4. Piaget and Cognitive Development
Copyright © 2004, James Fleming, Ph.D. _______ During this [early childhood] period magic, animism, and artificialism are completely merged. The world is a society of living beings controlled and directed by man. The self and the external world are not clearly delimited. Every action is both physical and psychical. –Jean Piaget1 ________
Piaget’s Place in the History of Psychology
A ranking of the most eminent psychologists of the 20th century by professionals in the field listed the top three names as B. F. Skinner, Jean Piaget, and Sigmund Freud (Haggbloom and others, 2002). These three names also occupy places of prominence in this textbook. But although Skinner’s impact on the field of psychology was enormous, interest in the kind of behaviorism he espoused has waned; and though many of Freud’s contributions still influence the theory and practice of psychology, many of his major ideas have been duly rejected by his successors. Of these three psychologists, Piaget’s ideas have probably fared the best over the years: they continue to influence research and theory in child development, and with some minor exceptions, his theories have stood the crucial test of time as well as any major theorist in psychology. Yet Piaget was not a psychologist by formal training. His two doctorates were in natural science (emphasizing biology; his early interests were in studying mollusks) and philosophy (emphasizing logic). But Piaget had many interests, including epistemology and the philosophy of science, both of which influenced his research. In 1920, Piaget had an opportunity to work with Theodore Simon (who was the co-creator of the first intelligence test, along with Alfred Binet; Binet & Simon, 1905). Piaget found his job of helping to standardize intelligence tests rather uninteresting, but he 4- 1
did become interested in studying the way that children reasoned when attempting to solve the problems presented to them by the tests. Often it was the child’s production of incorrect answers that intrigued Piaget, and in attempting to discover how the children arrived at their answers, he embarked on a lifelong journey of studying the stages and growth of cognition in children. He was primarily interested in how children think, and how their thinking about solving problems changes qualitatively at different stages of development. Although Piaget’s early writings received some attention in the United States in the 1920s and 1930s, his influence waned with the rise of behaviorism. His research did not mesh well the methodological paradigms of his time, nor with the behavioristic ideas that were prevalent. Although Piaget did study behavior by direct observation, his ideas were perhaps too mentalistic for that that era – roughly the twenties through the fifties. Also, he often based his observations on very small and somewhat biased samples – including his own children! These factors raised questions about his objectivity: to American psychologists his methods were more like clinical observations or case studies than rigorous, scientific, laboratory kinds of procedures. Yet his observations have been verified in scientific research many times over. According to Wadsworth these criticisms of Piaget’s methodology “diminish in importance if one accepts the assumption implicit in Piaget’s theory: that the general course of development of intellectual structures is the same for all people” (1996, p. 9). But remember, Piaget was first a biologist; he believed that human behavior is adaptive; and further, that the general patterns of adaptation equally characterized all members of our species in the process of development. And why not? Except in the rarest of anomalies, a biologist studying the digestive system of one member of a species would expect that the anatomic and physiological principles would be the same in all other members of that species. Why shouldn’t the same be said of basic...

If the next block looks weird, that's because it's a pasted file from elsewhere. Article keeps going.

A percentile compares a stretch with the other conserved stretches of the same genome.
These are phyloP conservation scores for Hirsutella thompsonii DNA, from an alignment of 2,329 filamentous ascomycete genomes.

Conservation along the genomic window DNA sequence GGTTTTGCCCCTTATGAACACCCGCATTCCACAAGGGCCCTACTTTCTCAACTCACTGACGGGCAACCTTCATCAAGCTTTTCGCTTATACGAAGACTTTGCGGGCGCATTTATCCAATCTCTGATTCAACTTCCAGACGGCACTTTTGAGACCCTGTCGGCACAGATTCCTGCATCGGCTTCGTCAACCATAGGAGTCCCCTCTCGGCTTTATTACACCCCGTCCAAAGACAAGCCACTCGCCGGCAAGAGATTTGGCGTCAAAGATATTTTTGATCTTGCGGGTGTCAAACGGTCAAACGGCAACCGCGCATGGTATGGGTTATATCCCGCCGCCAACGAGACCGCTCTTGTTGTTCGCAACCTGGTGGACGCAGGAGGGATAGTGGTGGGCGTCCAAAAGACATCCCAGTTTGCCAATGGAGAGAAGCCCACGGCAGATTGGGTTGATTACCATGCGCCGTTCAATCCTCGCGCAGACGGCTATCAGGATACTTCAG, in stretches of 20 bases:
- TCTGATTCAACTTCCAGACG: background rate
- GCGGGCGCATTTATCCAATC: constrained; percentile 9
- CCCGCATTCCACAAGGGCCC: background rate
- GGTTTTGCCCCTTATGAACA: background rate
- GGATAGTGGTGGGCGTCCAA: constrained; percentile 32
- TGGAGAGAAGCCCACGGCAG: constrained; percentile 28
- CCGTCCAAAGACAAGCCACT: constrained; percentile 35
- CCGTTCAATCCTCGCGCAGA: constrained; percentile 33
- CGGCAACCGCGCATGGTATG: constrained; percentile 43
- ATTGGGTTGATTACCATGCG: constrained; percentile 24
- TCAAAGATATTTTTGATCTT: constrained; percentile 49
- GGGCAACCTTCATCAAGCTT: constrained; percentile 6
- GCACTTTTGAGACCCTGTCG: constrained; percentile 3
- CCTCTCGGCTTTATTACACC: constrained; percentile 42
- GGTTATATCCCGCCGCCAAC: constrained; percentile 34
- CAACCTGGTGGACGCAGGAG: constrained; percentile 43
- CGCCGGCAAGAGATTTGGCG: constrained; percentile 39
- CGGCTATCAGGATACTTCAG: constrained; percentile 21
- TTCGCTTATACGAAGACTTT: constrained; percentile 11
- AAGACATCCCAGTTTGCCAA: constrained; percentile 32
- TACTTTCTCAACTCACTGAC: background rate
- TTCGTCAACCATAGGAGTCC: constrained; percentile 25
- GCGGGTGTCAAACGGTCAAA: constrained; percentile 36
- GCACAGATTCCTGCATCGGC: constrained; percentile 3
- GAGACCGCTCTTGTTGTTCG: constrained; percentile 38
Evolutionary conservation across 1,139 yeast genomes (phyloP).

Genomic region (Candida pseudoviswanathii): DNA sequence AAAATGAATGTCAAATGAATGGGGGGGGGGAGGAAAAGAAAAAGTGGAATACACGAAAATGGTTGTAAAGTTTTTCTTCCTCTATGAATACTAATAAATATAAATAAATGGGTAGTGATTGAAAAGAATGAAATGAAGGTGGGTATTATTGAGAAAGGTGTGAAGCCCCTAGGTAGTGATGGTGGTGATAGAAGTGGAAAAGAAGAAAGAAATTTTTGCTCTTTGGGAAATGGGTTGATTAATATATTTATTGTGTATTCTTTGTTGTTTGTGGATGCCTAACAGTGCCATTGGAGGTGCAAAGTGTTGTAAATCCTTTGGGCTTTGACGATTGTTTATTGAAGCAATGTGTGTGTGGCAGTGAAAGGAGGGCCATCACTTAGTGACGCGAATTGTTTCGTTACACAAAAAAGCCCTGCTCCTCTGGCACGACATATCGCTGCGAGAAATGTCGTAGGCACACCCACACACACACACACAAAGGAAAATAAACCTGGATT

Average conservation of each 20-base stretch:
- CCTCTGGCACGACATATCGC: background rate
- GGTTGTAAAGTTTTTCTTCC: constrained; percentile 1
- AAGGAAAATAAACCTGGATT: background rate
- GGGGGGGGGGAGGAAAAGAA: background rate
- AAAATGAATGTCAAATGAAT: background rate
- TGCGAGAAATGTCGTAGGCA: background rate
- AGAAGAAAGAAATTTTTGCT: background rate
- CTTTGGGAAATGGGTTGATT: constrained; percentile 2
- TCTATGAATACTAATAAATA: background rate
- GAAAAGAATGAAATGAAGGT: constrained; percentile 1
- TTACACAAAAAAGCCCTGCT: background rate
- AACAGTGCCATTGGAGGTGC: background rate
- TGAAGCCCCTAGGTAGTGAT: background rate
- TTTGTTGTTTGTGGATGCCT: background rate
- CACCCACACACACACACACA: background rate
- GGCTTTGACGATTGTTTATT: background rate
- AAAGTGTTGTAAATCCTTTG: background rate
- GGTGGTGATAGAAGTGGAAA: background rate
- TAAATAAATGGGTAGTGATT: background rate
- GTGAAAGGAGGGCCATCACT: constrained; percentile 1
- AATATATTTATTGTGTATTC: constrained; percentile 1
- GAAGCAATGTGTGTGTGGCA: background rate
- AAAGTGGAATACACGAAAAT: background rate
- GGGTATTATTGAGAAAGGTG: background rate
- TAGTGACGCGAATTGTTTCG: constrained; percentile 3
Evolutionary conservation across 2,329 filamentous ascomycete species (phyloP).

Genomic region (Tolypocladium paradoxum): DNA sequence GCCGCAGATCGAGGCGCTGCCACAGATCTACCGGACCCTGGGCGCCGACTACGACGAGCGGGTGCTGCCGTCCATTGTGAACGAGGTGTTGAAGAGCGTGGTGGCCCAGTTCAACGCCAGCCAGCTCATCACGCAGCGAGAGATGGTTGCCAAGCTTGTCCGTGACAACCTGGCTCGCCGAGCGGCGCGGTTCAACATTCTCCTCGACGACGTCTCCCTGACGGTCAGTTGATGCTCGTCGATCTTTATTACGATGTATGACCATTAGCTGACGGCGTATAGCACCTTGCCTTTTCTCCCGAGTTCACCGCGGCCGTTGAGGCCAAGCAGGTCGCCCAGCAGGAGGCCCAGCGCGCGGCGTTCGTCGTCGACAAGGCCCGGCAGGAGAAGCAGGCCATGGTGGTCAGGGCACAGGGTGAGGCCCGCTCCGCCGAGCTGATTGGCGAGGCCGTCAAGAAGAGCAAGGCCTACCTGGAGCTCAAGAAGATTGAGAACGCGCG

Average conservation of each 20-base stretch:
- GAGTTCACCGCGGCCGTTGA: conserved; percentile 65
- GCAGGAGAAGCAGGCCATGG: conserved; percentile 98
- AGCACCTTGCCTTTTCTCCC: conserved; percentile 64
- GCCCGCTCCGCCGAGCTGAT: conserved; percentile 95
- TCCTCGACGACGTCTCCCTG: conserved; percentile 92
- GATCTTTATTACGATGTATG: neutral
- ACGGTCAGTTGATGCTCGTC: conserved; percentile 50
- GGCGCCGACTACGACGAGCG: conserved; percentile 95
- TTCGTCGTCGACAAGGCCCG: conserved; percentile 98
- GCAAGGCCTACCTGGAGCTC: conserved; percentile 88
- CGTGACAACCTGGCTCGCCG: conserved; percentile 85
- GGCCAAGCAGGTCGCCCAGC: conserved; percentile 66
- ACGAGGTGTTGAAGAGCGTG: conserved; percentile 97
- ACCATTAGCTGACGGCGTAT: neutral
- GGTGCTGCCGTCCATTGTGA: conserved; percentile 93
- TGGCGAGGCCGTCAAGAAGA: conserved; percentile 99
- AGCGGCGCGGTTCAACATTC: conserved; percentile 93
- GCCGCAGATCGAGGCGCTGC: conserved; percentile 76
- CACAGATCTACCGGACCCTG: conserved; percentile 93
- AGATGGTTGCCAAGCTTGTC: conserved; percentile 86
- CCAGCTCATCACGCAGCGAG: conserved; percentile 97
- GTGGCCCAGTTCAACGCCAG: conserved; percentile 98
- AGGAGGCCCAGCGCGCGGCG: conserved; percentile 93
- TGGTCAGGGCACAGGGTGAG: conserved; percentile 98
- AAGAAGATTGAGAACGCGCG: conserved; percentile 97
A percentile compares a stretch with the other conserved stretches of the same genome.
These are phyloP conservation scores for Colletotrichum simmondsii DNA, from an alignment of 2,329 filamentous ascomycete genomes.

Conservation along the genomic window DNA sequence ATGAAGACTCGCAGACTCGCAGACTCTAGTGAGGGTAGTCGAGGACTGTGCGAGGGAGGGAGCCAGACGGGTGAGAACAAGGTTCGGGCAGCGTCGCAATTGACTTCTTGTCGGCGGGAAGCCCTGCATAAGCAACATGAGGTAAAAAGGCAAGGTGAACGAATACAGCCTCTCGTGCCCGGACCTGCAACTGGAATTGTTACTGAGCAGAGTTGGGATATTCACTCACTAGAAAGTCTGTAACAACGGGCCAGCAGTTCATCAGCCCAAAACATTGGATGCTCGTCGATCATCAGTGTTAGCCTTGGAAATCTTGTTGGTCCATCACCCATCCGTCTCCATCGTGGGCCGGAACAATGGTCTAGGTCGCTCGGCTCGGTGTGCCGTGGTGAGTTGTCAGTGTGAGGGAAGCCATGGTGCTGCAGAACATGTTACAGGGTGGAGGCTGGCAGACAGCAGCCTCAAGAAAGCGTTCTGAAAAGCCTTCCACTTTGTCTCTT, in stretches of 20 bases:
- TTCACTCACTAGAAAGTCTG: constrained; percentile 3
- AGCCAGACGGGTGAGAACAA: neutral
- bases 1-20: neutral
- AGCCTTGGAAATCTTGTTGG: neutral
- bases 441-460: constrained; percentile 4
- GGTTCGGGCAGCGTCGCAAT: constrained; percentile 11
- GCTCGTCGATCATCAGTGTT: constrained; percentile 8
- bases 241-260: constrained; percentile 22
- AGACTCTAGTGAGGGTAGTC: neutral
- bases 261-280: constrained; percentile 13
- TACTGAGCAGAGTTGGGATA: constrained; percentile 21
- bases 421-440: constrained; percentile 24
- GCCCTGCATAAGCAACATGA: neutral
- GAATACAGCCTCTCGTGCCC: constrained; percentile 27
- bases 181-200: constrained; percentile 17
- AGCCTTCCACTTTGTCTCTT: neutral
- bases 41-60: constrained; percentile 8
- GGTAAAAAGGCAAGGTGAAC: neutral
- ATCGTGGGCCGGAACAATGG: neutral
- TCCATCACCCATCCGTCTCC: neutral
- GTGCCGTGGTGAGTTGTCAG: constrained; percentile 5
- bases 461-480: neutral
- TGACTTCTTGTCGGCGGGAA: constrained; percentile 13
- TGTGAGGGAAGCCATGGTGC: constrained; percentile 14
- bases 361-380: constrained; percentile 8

Please join StudyMode to read the full document